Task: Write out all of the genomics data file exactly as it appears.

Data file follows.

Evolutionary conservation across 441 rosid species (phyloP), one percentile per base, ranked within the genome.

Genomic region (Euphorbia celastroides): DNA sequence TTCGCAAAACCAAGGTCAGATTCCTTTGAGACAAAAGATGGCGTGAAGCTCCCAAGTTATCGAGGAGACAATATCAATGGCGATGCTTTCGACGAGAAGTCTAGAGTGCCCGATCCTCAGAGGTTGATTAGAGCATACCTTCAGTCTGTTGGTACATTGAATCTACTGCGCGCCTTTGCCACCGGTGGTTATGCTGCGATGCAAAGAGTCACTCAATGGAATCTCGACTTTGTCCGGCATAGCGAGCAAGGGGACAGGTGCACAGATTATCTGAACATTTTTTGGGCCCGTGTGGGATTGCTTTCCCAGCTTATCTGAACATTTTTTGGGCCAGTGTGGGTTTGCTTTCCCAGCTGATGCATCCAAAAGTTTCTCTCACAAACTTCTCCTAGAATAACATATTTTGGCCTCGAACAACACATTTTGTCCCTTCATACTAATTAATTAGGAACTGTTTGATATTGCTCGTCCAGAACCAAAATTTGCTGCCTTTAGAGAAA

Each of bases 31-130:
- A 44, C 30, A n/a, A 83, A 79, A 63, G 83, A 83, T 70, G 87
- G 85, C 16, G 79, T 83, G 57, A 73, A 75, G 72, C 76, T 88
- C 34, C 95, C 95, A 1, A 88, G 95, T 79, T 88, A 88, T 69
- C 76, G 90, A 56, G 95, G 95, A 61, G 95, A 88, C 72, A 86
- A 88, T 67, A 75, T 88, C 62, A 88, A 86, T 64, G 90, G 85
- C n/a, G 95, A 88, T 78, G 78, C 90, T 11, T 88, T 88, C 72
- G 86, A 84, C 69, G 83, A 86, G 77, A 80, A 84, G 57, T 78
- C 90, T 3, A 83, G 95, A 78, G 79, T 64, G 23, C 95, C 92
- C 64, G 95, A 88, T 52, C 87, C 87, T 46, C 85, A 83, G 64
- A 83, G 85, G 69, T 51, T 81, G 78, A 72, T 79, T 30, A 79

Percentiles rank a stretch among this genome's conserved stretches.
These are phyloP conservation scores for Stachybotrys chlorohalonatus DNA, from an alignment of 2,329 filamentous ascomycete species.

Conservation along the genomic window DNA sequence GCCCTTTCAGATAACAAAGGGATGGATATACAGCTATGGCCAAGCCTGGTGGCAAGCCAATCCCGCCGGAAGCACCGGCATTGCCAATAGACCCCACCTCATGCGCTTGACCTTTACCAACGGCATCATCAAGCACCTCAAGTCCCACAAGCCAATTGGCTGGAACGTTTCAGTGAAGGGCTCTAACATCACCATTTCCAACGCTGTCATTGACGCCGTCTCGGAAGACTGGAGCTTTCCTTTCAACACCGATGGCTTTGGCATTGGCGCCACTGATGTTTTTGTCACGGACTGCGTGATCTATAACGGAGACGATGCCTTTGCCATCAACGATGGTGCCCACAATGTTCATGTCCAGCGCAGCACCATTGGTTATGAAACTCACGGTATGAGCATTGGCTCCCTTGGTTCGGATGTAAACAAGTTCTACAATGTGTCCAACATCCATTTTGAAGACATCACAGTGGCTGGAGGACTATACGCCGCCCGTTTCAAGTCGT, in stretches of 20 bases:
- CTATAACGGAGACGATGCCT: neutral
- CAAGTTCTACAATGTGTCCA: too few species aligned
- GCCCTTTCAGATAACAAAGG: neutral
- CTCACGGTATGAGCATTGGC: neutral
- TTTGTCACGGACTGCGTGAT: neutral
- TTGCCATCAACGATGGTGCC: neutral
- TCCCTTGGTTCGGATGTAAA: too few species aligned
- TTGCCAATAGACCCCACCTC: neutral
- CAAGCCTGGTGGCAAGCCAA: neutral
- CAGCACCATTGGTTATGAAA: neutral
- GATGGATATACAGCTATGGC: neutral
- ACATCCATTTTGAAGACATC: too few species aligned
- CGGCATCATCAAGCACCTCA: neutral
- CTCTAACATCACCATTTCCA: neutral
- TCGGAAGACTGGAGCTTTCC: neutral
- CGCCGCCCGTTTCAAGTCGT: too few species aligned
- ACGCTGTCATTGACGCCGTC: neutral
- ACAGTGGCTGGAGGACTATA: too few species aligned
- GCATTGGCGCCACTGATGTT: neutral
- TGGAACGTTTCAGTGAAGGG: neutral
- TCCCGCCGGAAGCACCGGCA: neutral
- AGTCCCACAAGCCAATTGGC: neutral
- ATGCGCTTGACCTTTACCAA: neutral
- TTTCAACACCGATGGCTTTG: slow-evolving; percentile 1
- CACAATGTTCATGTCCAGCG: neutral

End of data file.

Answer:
Evolutionary conservation across 441 rosid species (phyloP), one percentile per base, ranked within the genome.

Genomic region (Euphorbia celastroides): DNA sequence TTCGCAAAACCAAGGTCAGATTCCTTTGAGACAAAAGATGGCGTGAAGCTCCCAAGTTATCGAGGAGACAATATCAATGGCGATGCTTTCGACGAGAAGTCTAGAGTGCCCGATCCTCAGAGGTTGATTAGAGCATACCTTCAGTCTGTTGGTACATTGAATCTACTGCGCGCCTTTGCCACCGGTGGTTATGCTGCGATGCAAAGAGTCACTCAATGGAATCTCGACTTTGTCCGGCATAGCGAGCAAGGGGACAGGTGCACAGATTATCTGAACATTTTTTGGGCCCGTGTGGGATTGCTTTCCCAGCTTATCTGAACATTTTTTGGGCCAGTGTGGGTTTGCTTTCCCAGCTGATGCATCCAAAAGTTTCTCTCACAAACTTCTCCTAGAATAACATATTTTGGCCTCGAACAACACATTTTGTCCCTTCATACTAATTAATTAGGAACTGTTTGATATTGCTCGTCCAGAACCAAAATTTGCTGCCTTTAGAGAAA

Each of bases 31-130:
- A 44, C 30, A n/a, A 83, A 79, A 63, G 83, A 83, T 70, G 87
- G 85, C 16, G 79, T 83, G 57, A 73, A 75, G 72, C 76, T 88
- C 34, C 95, C 95, A 1, A 88, G 95, T 79, T 88, A 88, T 69
- C 76, G 90, A 56, G 95, G 95, A 61, G 95, A 88, C 72, A 86
- A 88, T 67, A 75, T 88, C 62, A 88, A 86, T 64, G 90, G 85
- C n/a, G 95, A 88, T 78, G 78, C 90, T 11, T 88, T 88, C 72
- G 86, A 84, C 69, G 83, A 86, G 77, A 80, A 84, G 57, T 78
- C 90, T 3, A 83, G 95, A 78, G 79, T 64, G 23, C 95, C 92
- C 64, G 95, A 88, T 52, C 87, C 87, T 46, C 85, A 83, G 64
- A 83, G 85, G 69, T 51, T 81, G 78, A 72, T 79, T 30, A 79

Percentiles rank a stretch among this genome's conserved stretches.
These are phyloP conservation scores for Stachybotrys chlorohalonatus DNA, from an alignment of 2,329 filamentous ascomycete species.

Conservation along the genomic window DNA sequence GCCCTTTCAGATAACAAAGGGATGGATATACAGCTATGGCCAAGCCTGGTGGCAAGCCAATCCCGCCGGAAGCACCGGCATTGCCAATAGACCCCACCTCATGCGCTTGACCTTTACCAACGGCATCATCAAGCACCTCAAGTCCCACAAGCCAATTGGCTGGAACGTTTCAGTGAAGGGCTCTAACATCACCATTTCCAACGCTGTCATTGACGCCGTCTCGGAAGACTGGAGCTTTCCTTTCAACACCGATGGCTTTGGCATTGGCGCCACTGATGTTTTTGTCACGGACTGCGTGATCTATAACGGAGACGATGCCTTTGCCATCAACGATGGTGCCCACAATGTTCATGTCCAGCGCAGCACCATTGGTTATGAAACTCACGGTATGAGCATTGGCTCCCTTGGTTCGGATGTAAACAAGTTCTACAATGTGTCCAACATCCATTTTGAAGACATCACAGTGGCTGGAGGACTATACGCCGCCCGTTTCAAGTCGT, in stretches of 20 bases:
- CTATAACGGAGACGATGCCT: neutral
- CAAGTTCTACAATGTGTCCA: too few species aligned
- GCCCTTTCAGATAACAAAGG: neutral
- CTCACGGTATGAGCATTGGC: neutral
- TTTGTCACGGACTGCGTGAT: neutral
- TTGCCATCAACGATGGTGCC: neutral
- TCCCTTGGTTCGGATGTAAA: too few species aligned
- TTGCCAATAGACCCCACCTC: neutral
- CAAGCCTGGTGGCAAGCCAA: neutral
- CAGCACCATTGGTTATGAAA: neutral
- GATGGATATACAGCTATGGC: neutral
- ACATCCATTTTGAAGACATC: too few species aligned
- CGGCATCATCAAGCACCTCA: neutral
- CTCTAACATCACCATTTCCA: neutral
- TCGGAAGACTGGAGCTTTCC: neutral
- CGCCGCCCGTTTCAAGTCGT: too few species aligned
- ACGCTGTCATTGACGCCGTC: neutral
- ACAGTGGCTGGAGGACTATA: too few species aligned
- GCATTGGCGCCACTGATGTT: neutral
- TGGAACGTTTCAGTGAAGGG: neutral
- TCCCGCCGGAAGCACCGGCA: neutral
- AGTCCCACAAGCCAATTGGC: neutral
- ATGCGCTTGACCTTTACCAA: neutral
- TTTCAACACCGATGGCTTTG: slow-evolving; percentile 1
- CACAATGTTCATGTCCAGCG: neutral